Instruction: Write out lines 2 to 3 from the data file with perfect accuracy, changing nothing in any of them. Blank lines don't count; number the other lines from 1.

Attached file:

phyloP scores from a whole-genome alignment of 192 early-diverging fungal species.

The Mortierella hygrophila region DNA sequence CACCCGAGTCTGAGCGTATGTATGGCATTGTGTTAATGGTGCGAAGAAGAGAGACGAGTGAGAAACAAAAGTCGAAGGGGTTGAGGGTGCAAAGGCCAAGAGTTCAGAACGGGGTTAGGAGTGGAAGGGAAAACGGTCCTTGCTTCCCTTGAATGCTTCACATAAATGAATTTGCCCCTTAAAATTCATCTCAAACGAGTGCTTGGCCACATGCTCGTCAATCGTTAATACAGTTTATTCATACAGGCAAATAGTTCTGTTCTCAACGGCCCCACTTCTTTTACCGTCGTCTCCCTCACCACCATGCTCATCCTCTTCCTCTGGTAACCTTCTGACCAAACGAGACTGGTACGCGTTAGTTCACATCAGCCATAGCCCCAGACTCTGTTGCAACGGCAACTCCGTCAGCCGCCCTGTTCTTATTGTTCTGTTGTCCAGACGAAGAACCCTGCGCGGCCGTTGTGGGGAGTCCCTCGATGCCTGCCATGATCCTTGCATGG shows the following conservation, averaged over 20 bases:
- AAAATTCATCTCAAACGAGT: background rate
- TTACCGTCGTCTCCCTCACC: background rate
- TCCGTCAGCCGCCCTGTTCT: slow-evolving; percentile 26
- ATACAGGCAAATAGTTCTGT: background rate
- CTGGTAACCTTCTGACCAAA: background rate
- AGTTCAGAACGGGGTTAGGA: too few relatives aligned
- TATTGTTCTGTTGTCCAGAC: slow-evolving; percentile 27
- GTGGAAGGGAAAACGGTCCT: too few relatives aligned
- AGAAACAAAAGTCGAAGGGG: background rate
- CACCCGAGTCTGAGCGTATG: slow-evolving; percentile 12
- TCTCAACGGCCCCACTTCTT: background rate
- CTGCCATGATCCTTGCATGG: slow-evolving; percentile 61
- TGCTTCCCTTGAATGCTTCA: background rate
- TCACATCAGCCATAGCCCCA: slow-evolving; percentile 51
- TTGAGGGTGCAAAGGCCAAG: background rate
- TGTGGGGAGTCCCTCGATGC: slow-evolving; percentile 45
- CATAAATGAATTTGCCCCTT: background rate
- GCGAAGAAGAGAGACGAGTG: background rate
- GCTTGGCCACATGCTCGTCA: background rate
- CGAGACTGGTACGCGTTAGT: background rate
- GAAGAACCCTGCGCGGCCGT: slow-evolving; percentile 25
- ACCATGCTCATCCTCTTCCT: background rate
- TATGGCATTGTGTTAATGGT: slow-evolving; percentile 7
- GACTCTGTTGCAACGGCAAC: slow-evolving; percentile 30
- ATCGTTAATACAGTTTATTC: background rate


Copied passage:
The Mortierella hygrophila region DNA sequence CACCCGAGTCTGAGCGTATGTATGGCATTGTGTTAATGGTGCGAAGAAGAGAGACGAGTGAGAAACAAAAGTCGAAGGGGTTGAGGGTGCAAAGGCCAAGAGTTCAGAACGGGGTTAGGAGTGGAAGGGAAAACGGTCCTTGCTTCCCTTGAATGCTTCACATAAATGAATTTGCCCCTTAAAATTCATCTCAAACGAGTGCTTGGCCACATGCTCGTCAATCGTTAATACAGTTTATTCATACAGGCAAATAGTTCTGTTCTCAACGGCCCCACTTCTTTTACCGTCGTCTCCCTCACCACCATGCTCATCCTCTTCCTCTGGTAACCTTCTGACCAAACGAGACTGGTACGCGTTAGTTCACATCAGCCATAGCCCCAGACTCTGTTGCAACGGCAACTCCGTCAGCCGCCCTGTTCTTATTGTTCTGTTGTCCAGACGAAGAACCCTGCGCGGCCGTTGTGGGGAGTCCCTCGATGCCTGCCATGATCCTTGCATGG shows the following conservation, averaged over 20 bases:
- AAAATTCATCTCAAACGAGT: background rate